50mm	81%	62%	43%	24%	5%	-14%	-33%
    70mm	74%	48%	22%	-4%	-30%	-56%	-82%
    135mm	51%	1%	-48%	-97%	-147%	-196%	-246%
    200mm	27%	-46%	-119%	-192%	-264%	-337%	-410%
    
    
    Basis for the above figures.....
    Field Of View for D700 36 x 23.9 sensor
    Lens mm
    24mm	73.74°	52.94°
    28mm	65.47°	46.22°
    35mm	54.43°	37.70°
    50mm	39.60°	26.88°
    70mm	28.84°	19.38°
    135mm	15.19°	10.12°
    200mm	10.29°	6.84°
    Last edited by Frankster; 07-04-2011 at 11:19 PM.
  2. #32

    Quote Originally Posted by Frankster View Post
    ... there is no acceptable overlap at all for the 135mm lens.
    It's perfectly possible to use the 135mm lens if you should want to. The guidance that Heinz offered ("Overlaps >=45% may cause stitching errors, cause the program might generate too many control points) does not clearly indicate what the actual potential problems are. You cannot merely have too many control points. In PTGui Tools->Options you can set your own limits on how many control points are generated. The trouble with excessive overlap is that you can get control points generated between non-neighbouring images. In theory, this ought not to be a problem, and often may well not be, but experience shows that restricting control points to the horizontally and vertically adjacent images generally gives the easiest trouble-free stitching. This just means that you need to exercise some control over the control points generation to ensure that you only have control points in the positions that you want.

    Another possible problem with excessive overlap concerns blending. With more than 50% overlap, some blenders may completely discard the central image from three overlapping images as being surplus to requirements, since complete coverage will still be obtained with no hole left. All this means is that the possibly poorer quality image edges will be used instead of the better quality from the centre of the discarded image.

    But whatever the problems, there's a simple and effective way to avoid them: just crop or mask the unwanted image areas away to give <50% overlap!

    John
  3. #33
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    Quote Originally Posted by Frankster View Post
    I'm located in the eastern US, any reason why I couldn't order from you instead of a reseller?

    It seems the only complication is getting the unit with the 210mm upper rail instead of the standard 170mm rail. Could this be done easily with an online order, or would it be best to phone in the order?
    you just contact the people at nodalninja.com
    Live chat or phone call or email.
    I don't do any retail sales. I only develop and make NNs. No time for retail sales.

    Nick



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  4. #34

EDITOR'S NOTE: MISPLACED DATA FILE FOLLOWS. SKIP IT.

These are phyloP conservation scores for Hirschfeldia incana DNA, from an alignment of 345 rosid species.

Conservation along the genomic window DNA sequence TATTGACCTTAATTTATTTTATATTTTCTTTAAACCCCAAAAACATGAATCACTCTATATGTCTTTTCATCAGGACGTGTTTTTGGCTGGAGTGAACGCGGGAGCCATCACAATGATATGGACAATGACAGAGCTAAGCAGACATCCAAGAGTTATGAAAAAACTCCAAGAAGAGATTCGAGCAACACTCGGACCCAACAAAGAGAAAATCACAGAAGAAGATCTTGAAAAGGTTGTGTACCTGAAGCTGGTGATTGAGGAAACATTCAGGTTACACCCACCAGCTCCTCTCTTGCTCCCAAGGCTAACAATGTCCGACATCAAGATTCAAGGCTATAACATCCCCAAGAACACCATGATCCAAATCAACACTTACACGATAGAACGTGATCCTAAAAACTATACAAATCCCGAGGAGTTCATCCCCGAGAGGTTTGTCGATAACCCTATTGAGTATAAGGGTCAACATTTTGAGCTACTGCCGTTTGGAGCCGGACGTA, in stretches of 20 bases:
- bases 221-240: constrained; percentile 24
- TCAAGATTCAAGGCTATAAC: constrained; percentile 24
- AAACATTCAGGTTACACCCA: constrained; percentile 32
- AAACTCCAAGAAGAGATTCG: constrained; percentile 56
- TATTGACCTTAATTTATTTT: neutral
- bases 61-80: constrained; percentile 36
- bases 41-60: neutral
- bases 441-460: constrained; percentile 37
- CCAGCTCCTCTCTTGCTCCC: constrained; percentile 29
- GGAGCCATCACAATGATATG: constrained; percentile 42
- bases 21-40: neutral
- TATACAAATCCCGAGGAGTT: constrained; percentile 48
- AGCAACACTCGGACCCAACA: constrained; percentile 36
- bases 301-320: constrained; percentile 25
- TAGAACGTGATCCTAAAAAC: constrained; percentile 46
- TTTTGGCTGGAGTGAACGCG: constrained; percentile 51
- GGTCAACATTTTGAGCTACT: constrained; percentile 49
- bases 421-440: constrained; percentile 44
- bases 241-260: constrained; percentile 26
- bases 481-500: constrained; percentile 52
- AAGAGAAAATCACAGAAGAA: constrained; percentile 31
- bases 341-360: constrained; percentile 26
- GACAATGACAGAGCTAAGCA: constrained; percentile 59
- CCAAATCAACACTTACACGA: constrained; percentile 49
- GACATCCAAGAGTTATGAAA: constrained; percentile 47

John,

    Thanks for your feedback. I do understand how one wouldn't want 3 adjacent images sharing the same control points, but thought that would only occur if overlap was 50% or more. This is why I've limited my overlap options to between 25% and 49%. However, I now realize we're teetering on the edge of tolerances/consistency the closer we get to the 50% mark, and that it's likely one could use what he believes to be a 48% overlap for example, but ends up with 3 images containing the same control points in spite of that.

    I suspect Heinz's experience in this regard tells him to build in some "wiggle room" to avoid such borderline situations, and thus tries to limit the overlap at <=44% just for peace of mind of knowing there won't be any unanticipated surprises in the stitching program. That's worth knowing as I never thought it would be an issue, though it does narrow my options when it comes to choosing an overlap for a given focal length.

    Being locked into 7.5° increments with the M1, and looking at my table, makes it clear just how limited my choices are with the M1. I like the modular concept and the M1 seems the most versatile unit, except for the upper rotator's inflexible 7.5° increment. I do use PTGui Pro and admit to being a novice at using it. Having said all that, it seems the best approach here is the same for most photography - "get it right in-camera" to avoid post-processing headaches down the road. Would you agree?

    Regards,
    Frank
  5. #35

    Thanks Nick Fan. Perhaps you or Heinz could respond to this...

    Originally I favored the 7.5° M1 click intervals over the 15° NN5 intervals. But now that I can pre-visualize how it works by looking at the table, it seems the 15° NN5 click intervals weren't so bad after all. Anywhere the table shows an even number of M1 click stops, I could theoretically halve that number and apply it while using the NN5. The big difference being that the NN5 gives me the option to fine tune the overlap but at the expense of losing the more convenient click stops.

    Now that I've re-focused on the NN5 because of the way its upper rotator works, I have renewed interest in some of the points that were touched on earlier in this thread.

    Heinz said,
    M1 has 7.5° built in upper rotator steps. If you like to be free to set up even xx.2,5° steps on the upper rotator, and be free to use lenses up to 70-200, a very good alternative would be the NN5 irr RD16 for nearly the same price as NN4.